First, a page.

Describe what is a Hacken Cup for you. How’s it been so far?
Yassine Aboukir: As I mentioned before, I’ve been to many live hacking events, and I was quite surprised Hacken Cup turned out to be such a well-organized event. The level of organization is top-notch, and I cherished the lovely welcome from the team getting picked up at the airport and being offered a nice package of swag. That was cool! Also, the targeted companies were good, at least the two I mainly hacked on. The scope was approachable and not very hardened. Company representatives were on-site, and you could chat with them about any concern or question which helped a lot clear some doubts.
Additionally, hackers you invited are great and friendly. We had so much fun together, and I loved that they had a good spirit and sense of humor especially when we were trolling them on the leaderboard (Taxi drivers FTW!). I am glad that I teamed up with two other talented hackers (Cheers to @geekboy and @ehsahil) who literally killed it, so thank you for allowing us that opportunity as it was so much fun.
What is the most interesting bug you’ve found today?
Yassine Aboukir: I have had many creative and cool bugs, however, I personally prefer simple but impactful ones. For the sake of this interview, I’ll just take the example of an Insecure Direct Object References (IDOR) vulnerability that I discovered on a crowdfunding online service as a result of extensive fuzzing of the company’s API until I managed to identify an endpoint that returns any particular user’s payment information including partially masked credit card numbers, PayPal address, billing address, etc. It was as easy as incrementing the ID to gain access to sensitive information of thousands of users. It paid very well!
Can you tell what you like and what you don’t like in general about bug bounty platforms?
Yassine Aboukir: I have much respect for platforms that invest more efforts in converting private programs into public ones. I need more programs to hack on and can’t afford to wait for an occasional invite, and newcomers would also certainly appreciate this point. I also like platforms that make an effort to educate their community of hackers by offering resources and investing money in making online training accessible to them free of charge as well as leveraging the platform features to encourage more sharing and disclosures so that everyone else can learn one or two things from other talented hackers. Features like hackitivity, hacker collaboration, CTFs to name a few are very valuable to us, hackers. That means that we are having our share of attention instead of platforms only focusing on their customer success. You, HackenProof, for instance, seem to have understood this and have built a stable platform with a decent hacktivity among some other features I noticed while using it, but I do believe there are more places to improve.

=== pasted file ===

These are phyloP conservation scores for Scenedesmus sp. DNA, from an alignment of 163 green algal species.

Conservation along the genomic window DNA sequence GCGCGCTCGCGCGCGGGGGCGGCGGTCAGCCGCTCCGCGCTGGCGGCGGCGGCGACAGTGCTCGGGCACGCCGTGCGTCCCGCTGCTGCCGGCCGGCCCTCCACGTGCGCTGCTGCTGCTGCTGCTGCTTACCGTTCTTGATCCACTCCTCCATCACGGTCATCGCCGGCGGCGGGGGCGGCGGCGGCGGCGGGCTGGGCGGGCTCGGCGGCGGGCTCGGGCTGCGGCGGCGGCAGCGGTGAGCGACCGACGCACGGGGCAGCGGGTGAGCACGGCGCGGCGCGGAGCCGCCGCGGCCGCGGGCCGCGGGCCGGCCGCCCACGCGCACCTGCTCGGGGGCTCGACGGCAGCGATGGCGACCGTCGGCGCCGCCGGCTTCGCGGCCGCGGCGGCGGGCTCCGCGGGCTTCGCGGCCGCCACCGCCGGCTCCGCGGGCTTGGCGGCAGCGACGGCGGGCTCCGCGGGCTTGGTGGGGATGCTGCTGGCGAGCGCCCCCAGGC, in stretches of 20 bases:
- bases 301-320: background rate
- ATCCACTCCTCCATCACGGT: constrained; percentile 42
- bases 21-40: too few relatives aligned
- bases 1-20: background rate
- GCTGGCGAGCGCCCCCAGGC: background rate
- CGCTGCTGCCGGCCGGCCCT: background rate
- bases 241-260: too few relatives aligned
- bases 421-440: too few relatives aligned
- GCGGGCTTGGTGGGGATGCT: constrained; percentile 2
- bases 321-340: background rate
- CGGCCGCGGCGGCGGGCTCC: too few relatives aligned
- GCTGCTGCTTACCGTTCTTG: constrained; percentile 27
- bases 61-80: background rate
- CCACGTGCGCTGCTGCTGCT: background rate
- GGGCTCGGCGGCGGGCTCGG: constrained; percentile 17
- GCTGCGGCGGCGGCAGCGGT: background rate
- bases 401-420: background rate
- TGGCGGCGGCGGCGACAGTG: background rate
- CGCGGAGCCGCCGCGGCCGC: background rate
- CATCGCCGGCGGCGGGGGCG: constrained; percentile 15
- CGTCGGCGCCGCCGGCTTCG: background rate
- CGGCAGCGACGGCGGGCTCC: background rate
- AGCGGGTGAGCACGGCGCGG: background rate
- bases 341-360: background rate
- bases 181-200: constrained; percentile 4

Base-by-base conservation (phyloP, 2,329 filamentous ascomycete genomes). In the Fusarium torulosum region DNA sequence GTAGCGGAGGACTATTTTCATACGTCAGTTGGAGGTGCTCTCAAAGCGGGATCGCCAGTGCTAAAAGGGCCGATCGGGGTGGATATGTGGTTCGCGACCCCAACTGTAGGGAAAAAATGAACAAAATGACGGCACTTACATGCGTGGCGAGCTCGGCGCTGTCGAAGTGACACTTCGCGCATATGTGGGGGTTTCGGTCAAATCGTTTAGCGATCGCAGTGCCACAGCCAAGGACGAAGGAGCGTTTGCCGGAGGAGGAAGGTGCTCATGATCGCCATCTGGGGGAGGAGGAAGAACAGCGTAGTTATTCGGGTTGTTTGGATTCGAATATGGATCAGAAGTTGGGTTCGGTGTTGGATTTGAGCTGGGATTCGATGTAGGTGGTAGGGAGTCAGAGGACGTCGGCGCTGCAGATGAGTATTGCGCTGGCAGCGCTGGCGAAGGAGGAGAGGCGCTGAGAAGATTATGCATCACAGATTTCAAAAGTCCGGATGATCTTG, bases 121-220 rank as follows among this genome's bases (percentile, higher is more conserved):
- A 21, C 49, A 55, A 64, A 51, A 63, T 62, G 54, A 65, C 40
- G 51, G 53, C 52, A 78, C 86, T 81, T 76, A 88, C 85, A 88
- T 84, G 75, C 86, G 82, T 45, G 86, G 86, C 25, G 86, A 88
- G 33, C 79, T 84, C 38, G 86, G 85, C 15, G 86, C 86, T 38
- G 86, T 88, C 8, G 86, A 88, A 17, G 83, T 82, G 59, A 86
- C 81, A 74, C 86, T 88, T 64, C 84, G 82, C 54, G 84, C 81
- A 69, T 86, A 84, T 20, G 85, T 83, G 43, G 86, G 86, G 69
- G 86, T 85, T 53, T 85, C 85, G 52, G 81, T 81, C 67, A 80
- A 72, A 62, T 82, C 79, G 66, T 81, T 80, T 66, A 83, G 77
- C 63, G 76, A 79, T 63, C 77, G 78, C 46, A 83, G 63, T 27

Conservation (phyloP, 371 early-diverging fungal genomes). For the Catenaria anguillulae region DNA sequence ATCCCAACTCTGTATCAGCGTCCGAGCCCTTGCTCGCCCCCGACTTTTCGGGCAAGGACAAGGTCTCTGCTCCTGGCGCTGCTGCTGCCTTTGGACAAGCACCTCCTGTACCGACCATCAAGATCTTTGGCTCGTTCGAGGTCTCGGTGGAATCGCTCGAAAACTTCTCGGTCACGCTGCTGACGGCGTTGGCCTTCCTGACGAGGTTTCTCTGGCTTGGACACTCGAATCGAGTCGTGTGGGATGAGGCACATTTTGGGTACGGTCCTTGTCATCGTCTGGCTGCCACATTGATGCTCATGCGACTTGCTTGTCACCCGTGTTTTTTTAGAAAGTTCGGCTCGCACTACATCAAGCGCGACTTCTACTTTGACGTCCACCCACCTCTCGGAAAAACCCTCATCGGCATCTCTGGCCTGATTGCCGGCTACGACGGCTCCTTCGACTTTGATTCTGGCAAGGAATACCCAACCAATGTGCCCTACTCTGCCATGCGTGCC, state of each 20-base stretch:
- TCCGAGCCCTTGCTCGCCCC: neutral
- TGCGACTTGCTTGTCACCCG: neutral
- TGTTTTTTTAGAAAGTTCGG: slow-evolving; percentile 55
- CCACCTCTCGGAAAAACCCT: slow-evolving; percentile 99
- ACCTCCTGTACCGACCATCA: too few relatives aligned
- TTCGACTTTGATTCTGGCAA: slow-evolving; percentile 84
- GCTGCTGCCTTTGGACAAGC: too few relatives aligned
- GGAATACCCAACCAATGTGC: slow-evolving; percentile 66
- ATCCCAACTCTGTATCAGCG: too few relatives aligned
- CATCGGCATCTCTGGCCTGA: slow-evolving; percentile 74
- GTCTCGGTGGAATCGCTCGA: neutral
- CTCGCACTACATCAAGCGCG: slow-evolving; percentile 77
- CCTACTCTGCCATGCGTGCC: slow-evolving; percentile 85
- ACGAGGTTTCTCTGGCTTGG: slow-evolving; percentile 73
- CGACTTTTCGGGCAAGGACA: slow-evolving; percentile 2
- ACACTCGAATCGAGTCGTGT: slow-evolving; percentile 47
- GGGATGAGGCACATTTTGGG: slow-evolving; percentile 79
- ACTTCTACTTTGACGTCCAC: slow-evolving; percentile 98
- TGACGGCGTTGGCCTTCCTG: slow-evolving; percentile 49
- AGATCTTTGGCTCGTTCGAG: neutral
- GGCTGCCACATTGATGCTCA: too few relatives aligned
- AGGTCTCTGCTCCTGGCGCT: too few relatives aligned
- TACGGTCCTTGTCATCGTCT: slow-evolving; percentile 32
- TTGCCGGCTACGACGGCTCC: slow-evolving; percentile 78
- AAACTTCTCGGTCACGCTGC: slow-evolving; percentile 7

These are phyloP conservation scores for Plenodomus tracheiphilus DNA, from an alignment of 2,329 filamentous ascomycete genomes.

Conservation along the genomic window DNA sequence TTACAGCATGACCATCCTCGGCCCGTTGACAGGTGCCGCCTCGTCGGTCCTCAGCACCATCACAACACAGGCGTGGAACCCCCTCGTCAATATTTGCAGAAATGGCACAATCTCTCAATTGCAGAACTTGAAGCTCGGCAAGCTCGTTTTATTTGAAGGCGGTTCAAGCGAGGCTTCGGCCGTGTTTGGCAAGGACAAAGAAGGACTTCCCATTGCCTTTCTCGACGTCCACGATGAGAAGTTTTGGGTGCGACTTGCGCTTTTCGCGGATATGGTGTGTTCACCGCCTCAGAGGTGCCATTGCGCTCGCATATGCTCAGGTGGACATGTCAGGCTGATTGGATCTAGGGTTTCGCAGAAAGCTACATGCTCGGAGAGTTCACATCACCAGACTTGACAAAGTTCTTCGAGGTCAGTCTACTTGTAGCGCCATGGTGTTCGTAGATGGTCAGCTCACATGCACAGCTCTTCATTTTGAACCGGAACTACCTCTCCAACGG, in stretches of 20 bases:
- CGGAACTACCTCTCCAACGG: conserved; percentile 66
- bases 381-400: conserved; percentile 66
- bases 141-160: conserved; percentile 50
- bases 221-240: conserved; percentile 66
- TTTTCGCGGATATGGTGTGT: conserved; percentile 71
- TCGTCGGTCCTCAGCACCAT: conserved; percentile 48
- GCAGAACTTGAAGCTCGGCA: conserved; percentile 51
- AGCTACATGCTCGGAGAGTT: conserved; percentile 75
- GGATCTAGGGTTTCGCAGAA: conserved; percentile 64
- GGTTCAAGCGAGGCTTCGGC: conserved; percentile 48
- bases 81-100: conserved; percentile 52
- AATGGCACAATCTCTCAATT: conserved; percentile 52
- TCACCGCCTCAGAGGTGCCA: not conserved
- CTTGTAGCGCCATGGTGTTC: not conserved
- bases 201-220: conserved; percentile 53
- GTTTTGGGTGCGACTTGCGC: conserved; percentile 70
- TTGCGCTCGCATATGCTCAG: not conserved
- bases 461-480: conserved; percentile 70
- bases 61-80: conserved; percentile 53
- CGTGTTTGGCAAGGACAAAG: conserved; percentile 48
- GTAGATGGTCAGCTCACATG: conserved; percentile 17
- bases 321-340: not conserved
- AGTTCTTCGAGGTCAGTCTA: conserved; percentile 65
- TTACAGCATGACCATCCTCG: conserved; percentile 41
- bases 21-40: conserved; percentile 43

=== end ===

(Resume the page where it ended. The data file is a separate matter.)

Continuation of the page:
What are you doing when you’re not hacking? How do you relax?
Yassine Aboukir: When I’m not hacking, you’ll probably spot me skateboarding in the streets or hanging out in the park photographing with my Canon, flying my DJI drone as well. Otherwise, I would chill home and stream some movies and TV series on Netflix. I also travel a lot and have been digital nomading for a while now, so exploring new places meeting new people is also something I enjoy doing.
In your opinion, what is the role of bug bounty platforms in general in converting hackers to the Light Side?